When making history feels, well, historical

Big news this morning, as a new Supreme Court justice is appointed to take the spot vacated by retiring Chief Justice Beverley McLachlin, who herself made news 17 years ago by being the first woman appointed chief justice.

I remember it very clearly because 17 years ago, I also made history. Though to be fair, my history-making was very personal. I'd just published my very first book, and it was a big deal to me. It was a smaller deal to the rest of the world, to be sure, but it made a few tiny waves.

I remember in particular my first radio interview about it, on Radio-Canada, which I had to do by phone. I was quite nervous about it. I'd been interviewed before, for television especially, but I was used to being interviewed by a real person right next to me, not someone sitting in a different building who knows where.

I'd rehearsed my lines, what I wanted to say about my book, and felt reasonably ready. I was wrong; the first question sent me spinning. As a writer who had also studied law (I have the degree, but I never worked as a lawyer), what were my thoughts on the appointment of the first woman chief justice?

I had none. I'd been consumed by the release of my own baby. I blurted something out that seemed to satisfy the interviewer, and we happily moved to the subject closer to my heart.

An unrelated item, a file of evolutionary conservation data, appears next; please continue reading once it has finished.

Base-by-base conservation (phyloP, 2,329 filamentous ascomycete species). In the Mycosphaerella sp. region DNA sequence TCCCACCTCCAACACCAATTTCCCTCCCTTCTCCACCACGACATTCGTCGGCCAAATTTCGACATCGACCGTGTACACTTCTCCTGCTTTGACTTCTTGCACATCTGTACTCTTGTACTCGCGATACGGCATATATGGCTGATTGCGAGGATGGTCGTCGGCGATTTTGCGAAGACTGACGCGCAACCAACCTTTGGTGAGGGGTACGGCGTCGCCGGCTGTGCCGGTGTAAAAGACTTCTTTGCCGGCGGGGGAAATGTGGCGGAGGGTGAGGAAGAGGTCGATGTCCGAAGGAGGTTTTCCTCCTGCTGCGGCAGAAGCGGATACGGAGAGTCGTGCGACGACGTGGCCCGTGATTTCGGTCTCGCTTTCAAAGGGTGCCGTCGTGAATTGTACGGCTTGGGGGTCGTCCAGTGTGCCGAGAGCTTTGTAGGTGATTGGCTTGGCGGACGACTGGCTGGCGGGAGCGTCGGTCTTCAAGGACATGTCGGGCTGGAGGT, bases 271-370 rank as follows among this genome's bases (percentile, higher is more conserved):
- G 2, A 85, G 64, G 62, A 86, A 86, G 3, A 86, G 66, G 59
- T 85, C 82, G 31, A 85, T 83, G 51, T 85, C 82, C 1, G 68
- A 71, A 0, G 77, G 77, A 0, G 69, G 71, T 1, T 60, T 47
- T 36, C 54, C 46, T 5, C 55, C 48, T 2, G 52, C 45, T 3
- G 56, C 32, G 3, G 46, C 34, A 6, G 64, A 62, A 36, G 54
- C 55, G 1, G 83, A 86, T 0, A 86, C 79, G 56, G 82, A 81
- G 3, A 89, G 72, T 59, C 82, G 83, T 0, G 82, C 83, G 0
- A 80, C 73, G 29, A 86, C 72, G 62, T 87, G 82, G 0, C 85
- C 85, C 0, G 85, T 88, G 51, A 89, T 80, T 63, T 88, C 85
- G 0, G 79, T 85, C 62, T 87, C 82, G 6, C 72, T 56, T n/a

I don't particularly care that she was a woman, or that the next justice should be Aboriginal. I mean, good for them and everything. But at bottom I believe discrimination is wrong - both the negative kind and the positive kind. I object when people refuse to hire someone because of their sex, age, race or whatever. I also object to hiring someone specifically because they happen to check the right diversity boxes. Hire the best person for the job, I say, regardless of boxes.

It feels kind of quaint now, that people were so excited to have a female chief justice. And maybe one day we won't notice that someone in a position of power is Aboriginal or the child of refugees or what have you. Maybe one day we'll notice what people do, not what they look like, and that diversity boxes will look as historical and irrelevant as powder wigs.

The cost of looking the other way

Big changes happen... at their own speed, actually